It’s no lie that China has a surveillance problem. I get spooked living in London (the 9th most surveilled city in the world, according to the net), so I’m not sure I’d be able to handle one of China’s mega metropolises. A beautiful country with a rich history—and a relentless hardline authoritarian government. From strict no-COVID policies to forcing its bus drivers to wear emotion-tracking wristbands, China has a tight grip on its citizens. Perhaps this was what encouraged a team of promising students to invent an ‘invisibility’ coat.
The aptly named InvisDefense coat is the brainchild of four Wuhan University graduates, who recently took home the first prize at the China Postgraduate Innovation and Practice Competitions, in part sponsored by Huawei.
The professor who oversaw the mysterious cloak project at the school of computer science within Wuhan University, Whang Zeng, told the South China Morning Post that the technology “allows the camera to capture you, but it cannot tell if you are human.” The surveillance systems in China are incredibly thorough when it comes to distinguishing people from inanimate objects, often with a scary level of accuracy.
That’s where the ‘invisibility’ coat comes in, with its primary function being to inhibit the surveillance’s ability to accurately detect a human through motion and contour recognition. The garment has a specially designed camouflage pattern on its surface, which helps to interfere with the camera’s AI. When put to the test, the pattern reduced pedestrian detection by 57 per cent.
What about at night-time though? Surveillance cameras in China are also able to use infrared thermal imaging in order to detect heat signatures. To counter this sneaky measure, the cloak is equipped with irregularly shaped temperature modules under its high-tech surface which, in turn, confuses the infrared camera.
One of the main objectives for the students when constructing the jacket was to enable the wearer to be inconspicuous to the human eye as well. Wei Hui, designer of the core algorithm explained that “traditionally, researchers used bright images to interfere with machine vision.” While this approach worked, it often made the wearer a bigger target to those around him, rendering them invisible to the mechanical eyes of surveillance, but not to the organic ones of humans.
This partnership between AI and fashion has been exemplified in the past by clothing brand UNLABELED whose garments do a good job of challenging the machine, but a poor one at not catching the eyes of intrigued passersby as their pieces often feature bright and garish colours.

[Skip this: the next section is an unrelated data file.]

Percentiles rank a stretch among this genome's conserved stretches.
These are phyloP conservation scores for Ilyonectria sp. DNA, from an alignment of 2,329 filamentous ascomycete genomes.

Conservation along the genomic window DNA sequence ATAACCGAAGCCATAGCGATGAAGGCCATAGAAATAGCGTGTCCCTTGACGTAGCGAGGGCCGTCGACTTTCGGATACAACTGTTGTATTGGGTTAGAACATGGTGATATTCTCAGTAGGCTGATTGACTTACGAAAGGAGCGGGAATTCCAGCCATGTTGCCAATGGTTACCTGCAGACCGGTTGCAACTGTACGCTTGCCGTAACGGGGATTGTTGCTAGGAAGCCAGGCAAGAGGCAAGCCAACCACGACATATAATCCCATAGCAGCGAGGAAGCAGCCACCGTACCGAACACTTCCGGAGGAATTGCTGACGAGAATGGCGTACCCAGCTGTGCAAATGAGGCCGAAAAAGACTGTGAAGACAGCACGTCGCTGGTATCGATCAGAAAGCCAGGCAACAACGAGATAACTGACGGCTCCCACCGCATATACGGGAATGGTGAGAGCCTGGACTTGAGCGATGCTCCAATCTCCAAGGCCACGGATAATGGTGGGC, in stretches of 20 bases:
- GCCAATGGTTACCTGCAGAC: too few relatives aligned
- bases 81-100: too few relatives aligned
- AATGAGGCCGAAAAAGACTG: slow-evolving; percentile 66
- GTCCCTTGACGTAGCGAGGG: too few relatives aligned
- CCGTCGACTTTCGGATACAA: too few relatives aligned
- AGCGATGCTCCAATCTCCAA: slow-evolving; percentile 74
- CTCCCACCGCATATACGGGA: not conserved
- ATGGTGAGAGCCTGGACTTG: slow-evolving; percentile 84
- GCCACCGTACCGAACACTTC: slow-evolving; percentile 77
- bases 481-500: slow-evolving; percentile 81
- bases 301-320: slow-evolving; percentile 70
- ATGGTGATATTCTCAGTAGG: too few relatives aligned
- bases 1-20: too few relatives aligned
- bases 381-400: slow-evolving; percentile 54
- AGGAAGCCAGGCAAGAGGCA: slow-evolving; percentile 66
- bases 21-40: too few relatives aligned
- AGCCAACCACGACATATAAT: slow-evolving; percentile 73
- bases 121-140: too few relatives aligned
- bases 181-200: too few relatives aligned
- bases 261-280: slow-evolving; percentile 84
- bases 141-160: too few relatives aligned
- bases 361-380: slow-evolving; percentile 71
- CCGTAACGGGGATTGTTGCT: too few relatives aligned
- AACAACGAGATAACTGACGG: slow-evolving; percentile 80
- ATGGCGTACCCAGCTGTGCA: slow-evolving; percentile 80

The Chinese academic team essentially tried to create as inconspicuous a design as possible, using algorithms to help keep the jacket wearable on an everyday basis—while still effective at deterring AI surveillance. To achieve this, they carried out hundreds of preliminary tests over a three-month period to formulate the best pattern.
The team have since shared how excited they are about the future potential of the coat, saying it’s the first on the market of its kind, and that its 57 per cent detection reduction success could grow exponentially in the coming future.
The coat boasts a surprisingly low cost of manufacturing, meaning that the tech’s retail price will sit at a reasonable 500 yuan (£58). The cost of printing the pattern is cheap, and only four heat modules are needed for the camouflage to be effective. But is this a price tag aimed at the everyday consumer hoping to regain a little bit of privacy in their day to day? Unfortunately, this is an unlikely scenario.
The team, who all reside in China, are aware of the power this tech holds, stating that “privacy is exposed under machine vision.” The ethical quandaries these systems impose aside, the students were quick to clarify their position on their invention, stating that the coat has both military and defence applications which could be used to help strengthen security, not weaken it. The project has primarily served to highlight “loopholes” in the Chinese system, said Wei Hui, while also showing the country—and the world—just how cost-effective a personal AI system can be.
AI and surveillance in general are prevalent across the entirety of China and are used in a variety of ways. From identifying waves of citizens as they commute to their jobs to tracking children who’ve stayed up late to play games—it’s a tool the Chinese government favours heavily. Although the InvisDefence coat has shown promise as a countermeasure to the country’s oppressive controls, those responsible attest that its purpose is purely beneficial to the nation, and not a means to stoke the flames of social upheaval.